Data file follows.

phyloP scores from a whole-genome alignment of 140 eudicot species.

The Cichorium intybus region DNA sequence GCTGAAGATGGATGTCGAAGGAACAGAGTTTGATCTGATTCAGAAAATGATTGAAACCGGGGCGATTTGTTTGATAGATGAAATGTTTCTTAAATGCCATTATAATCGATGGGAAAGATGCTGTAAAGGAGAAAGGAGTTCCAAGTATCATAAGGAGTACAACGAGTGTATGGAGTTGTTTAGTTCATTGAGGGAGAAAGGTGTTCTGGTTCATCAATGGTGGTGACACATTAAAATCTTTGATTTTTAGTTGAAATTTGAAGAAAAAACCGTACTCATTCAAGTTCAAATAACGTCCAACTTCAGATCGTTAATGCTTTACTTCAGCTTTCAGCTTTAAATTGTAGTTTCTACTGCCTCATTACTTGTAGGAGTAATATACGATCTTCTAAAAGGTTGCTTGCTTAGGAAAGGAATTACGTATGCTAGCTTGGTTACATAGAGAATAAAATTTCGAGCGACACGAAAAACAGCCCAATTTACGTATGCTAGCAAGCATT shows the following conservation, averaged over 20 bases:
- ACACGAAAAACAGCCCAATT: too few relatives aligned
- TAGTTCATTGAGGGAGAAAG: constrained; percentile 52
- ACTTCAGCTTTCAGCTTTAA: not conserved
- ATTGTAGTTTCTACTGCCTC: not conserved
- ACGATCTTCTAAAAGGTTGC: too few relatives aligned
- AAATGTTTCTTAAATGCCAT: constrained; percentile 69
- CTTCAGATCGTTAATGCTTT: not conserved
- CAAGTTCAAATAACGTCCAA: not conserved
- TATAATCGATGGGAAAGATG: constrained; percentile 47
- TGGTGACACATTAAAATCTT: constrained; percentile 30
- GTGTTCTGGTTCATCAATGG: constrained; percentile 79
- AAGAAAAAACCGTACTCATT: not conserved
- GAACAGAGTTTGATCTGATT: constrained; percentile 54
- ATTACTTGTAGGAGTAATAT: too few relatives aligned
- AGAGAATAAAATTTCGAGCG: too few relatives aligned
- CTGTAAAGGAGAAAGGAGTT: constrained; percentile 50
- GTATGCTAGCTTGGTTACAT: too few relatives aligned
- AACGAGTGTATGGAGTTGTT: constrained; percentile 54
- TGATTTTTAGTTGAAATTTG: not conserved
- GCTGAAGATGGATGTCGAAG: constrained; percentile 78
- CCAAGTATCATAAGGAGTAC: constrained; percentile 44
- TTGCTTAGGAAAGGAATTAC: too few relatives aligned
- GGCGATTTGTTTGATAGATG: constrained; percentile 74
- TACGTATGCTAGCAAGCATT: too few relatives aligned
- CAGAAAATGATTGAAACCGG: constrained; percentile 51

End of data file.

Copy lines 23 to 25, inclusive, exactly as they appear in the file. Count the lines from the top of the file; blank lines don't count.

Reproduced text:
- CCAAGTATCATAAGGAGTAC: constrained; percentile 44
- TTGCTTAGGAAAGGAATTAC: too few relatives aligned
- GGCGATTTGTTTGATAGATG: constrained; percentile 74